HomeFootballTwo-time All-Ireland winning manager John O’Mahony dies aged 71

Two-time All-Ireland winning manager John O’Mahony dies aged 71

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O’Mahony guided Galway to two All-Ireland titles in 1998 and 2001 and is one of the few managers to win provincial titles with three different counties, his own Mayo and Leitrim in their landmark 1994 success, in addition to Galway.

He was 70 and had been battling cancer in recent years.

O’Mahony, from Ballaghdereen, played with Mayo and won an All-Ireland U-21 title in 1974 as a corner-back before managing them to another All-Ireland title at the grade nine years later when he was just 30.

By then his three-year playing career with Mayo had long since ended, having been left off subsequent squads after the 1975 Connacht final replay loss to Sligo.

O’Mahony took to management and coaching easily, having been involved with teams in St Nathy’s in Ballaghaderreen where he was a teacher.

Whatever team he took charge of he invariably improved, some beyond all expectations.

He took over the Mayo senior team for the first time in late 1987 and within 10 months had guided them to a Connacht title. In the All-Ireland semi-final, they almost dethroned Meath, having come late to hit the champions with two goals.

A year later Mayo won another Connacht title under his direction and reached an All-Ireland final for the first time since 1951, losing to Cork.

He spent another two years with Mayo but stepped down after a dispute over his freedom to choose his own selectors.

Leitrim quickly courted him however and after winning an All-Ireland B title in 1990 there was promise there.

He took charge there for the 1992-1993 season, at the invitation of then Leitrim chair Tony McGowan and that promise was evident when they beat Galway in the 1993 Connacht Championship.

The following year they beat Roscommon, Galway and Mayo, in the final, to win their first provincial title in 67 years and their only one since.

It was a magnificent and emotional achievement, captured brilliantly by the late Micheál O’Muircheartaigh at the end when he declared that “there will be many a Leitrim man looking down from the veranda of heaven right now.” They subsequently lost an All-Ireland semi-final to Dublin.

He was a manager and coach generally considered ahead of his time for the level of detail he put into preparation, especially analysis of opponents. His knowledge of football and footballers across the country was extensive, helped by his library of old match videos that he delved into for further insight before more modern analysis techniques were available.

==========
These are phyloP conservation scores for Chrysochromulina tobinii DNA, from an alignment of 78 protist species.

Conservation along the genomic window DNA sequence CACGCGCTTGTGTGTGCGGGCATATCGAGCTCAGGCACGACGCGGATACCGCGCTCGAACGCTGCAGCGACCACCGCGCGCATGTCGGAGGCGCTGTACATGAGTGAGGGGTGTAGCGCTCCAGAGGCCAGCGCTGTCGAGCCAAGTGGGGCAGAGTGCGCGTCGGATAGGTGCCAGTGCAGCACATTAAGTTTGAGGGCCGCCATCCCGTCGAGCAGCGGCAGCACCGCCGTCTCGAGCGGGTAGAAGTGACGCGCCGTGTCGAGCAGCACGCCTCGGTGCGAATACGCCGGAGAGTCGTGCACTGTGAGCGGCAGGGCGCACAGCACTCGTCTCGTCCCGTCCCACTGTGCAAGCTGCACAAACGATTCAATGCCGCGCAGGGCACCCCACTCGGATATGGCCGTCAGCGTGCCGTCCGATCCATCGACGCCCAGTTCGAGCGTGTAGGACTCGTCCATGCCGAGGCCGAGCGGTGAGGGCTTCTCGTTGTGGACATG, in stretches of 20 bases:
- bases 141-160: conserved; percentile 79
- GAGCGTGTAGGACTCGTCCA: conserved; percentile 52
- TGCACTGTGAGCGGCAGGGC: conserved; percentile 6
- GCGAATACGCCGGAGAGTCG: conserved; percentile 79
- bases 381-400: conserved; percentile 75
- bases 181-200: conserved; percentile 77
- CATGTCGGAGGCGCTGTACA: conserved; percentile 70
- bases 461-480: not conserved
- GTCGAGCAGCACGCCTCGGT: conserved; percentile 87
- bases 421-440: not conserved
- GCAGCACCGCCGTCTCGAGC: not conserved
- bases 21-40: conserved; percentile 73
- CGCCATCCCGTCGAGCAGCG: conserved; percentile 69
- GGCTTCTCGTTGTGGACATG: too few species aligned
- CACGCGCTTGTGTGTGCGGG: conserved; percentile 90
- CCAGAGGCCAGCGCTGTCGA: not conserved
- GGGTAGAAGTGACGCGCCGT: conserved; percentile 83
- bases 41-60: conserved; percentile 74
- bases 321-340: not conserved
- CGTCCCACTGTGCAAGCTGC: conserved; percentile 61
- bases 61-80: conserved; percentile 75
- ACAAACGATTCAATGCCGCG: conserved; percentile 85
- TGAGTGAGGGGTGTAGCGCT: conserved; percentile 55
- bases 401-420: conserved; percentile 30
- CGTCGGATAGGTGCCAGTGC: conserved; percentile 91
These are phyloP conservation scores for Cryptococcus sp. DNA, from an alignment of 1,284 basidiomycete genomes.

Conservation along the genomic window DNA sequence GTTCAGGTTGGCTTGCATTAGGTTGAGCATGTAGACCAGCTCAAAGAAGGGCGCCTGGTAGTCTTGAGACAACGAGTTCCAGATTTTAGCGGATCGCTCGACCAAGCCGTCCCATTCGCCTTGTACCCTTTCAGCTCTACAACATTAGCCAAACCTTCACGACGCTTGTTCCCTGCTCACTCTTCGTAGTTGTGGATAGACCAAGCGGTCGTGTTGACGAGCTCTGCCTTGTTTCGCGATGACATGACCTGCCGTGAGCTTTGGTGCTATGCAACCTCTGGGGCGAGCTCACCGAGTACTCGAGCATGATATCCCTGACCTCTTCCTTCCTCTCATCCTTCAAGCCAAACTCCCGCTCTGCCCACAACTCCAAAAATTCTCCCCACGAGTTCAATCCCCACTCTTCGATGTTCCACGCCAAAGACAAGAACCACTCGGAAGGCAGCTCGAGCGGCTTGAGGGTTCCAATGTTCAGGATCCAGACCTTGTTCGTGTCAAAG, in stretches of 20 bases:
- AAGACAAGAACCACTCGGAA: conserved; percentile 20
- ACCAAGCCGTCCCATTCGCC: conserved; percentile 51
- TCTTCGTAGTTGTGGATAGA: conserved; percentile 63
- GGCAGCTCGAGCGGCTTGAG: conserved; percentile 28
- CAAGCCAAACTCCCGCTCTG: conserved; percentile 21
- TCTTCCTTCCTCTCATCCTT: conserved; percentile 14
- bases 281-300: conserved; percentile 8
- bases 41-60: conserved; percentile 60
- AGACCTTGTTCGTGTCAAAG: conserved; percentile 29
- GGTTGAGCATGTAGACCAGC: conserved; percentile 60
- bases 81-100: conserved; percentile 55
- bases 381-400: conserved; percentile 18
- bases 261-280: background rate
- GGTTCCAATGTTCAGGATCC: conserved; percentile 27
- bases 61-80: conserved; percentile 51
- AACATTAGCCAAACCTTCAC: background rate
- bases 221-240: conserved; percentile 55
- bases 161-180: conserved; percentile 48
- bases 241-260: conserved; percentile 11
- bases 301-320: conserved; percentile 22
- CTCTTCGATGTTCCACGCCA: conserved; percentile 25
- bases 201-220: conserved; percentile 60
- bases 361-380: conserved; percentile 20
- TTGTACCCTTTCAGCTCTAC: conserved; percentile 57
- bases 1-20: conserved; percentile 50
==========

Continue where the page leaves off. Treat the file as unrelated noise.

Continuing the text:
In 1997 he took over from Val Daly as Galway manager, quite the move at the time for a former Mayo player and manager. He made an instant impact though, winning a Connacht title and then an All-Ireland title with one of the great second half displays against Kildare. It was Galway’s first All-Ireland title since 1966.

Merging the talents of younger players like Padraic Joyce, Michael Donnellan and John Divilly with more seasoned players like Kevin Walsh, Tomás Mannion and Jarlath Fallon, O’Mahony was able to extract the best out of them to contest two more All-Ireland finals, 2000 when they lost to Kerry after a replay, and 2001 when they came from behind to again deliver a second half tour de force against Meath.

He won further Connacht titles with Galway in 2002 and 2003 and brought his involvement to an end after the 2004 championship ended in the qualifiers.

Three years later he was back in Mayo for a second spell, replacing Mickey Moran and John Morrison who had managed them to the 2006 All-Ireland final.

O’Mahony’s second spell wasn’t as successful however with just one Connacht title in 2009. In his final year Mayo played just two championship games, losing to Sligo and Longford.

By then he was a Fine Gael TD for Mayo, having been elected at the first attempt in 2007, an election that took place in the middle of the championship that year. He spent the next nine years as a TD and a further four years as a senator.

His desire to be involved with football teams was undimmed, even in those years. He had advisory roles with Carlow and Leitrim and up to last year was manager of Salthill-Knocknacarra in Galway, taking them to the 2022 Galway final which they lost by a point to Maigh Cuilinn.

One of O’Mahony’s great friends was former RTE correspondent Tommie Gorman who only died last week, having battled cancer himself for many years.

The pair struck up a friendship when O’Mahony began supplying local notes to a newspaper in the west of Ireland that Gorman had been involved with. Gorman did video analysis in O’Mahony’s early years as a manager.

He can undoubtedly considered one of the GAA’s greatest managers given the breadth of his achievements but beyond that success O’Mahony will be remembered as a most courteous, engaging and decent person and consequently enjoyed widespread popularity, not just among former players he managed but constituents he served and everyone he was connected with.

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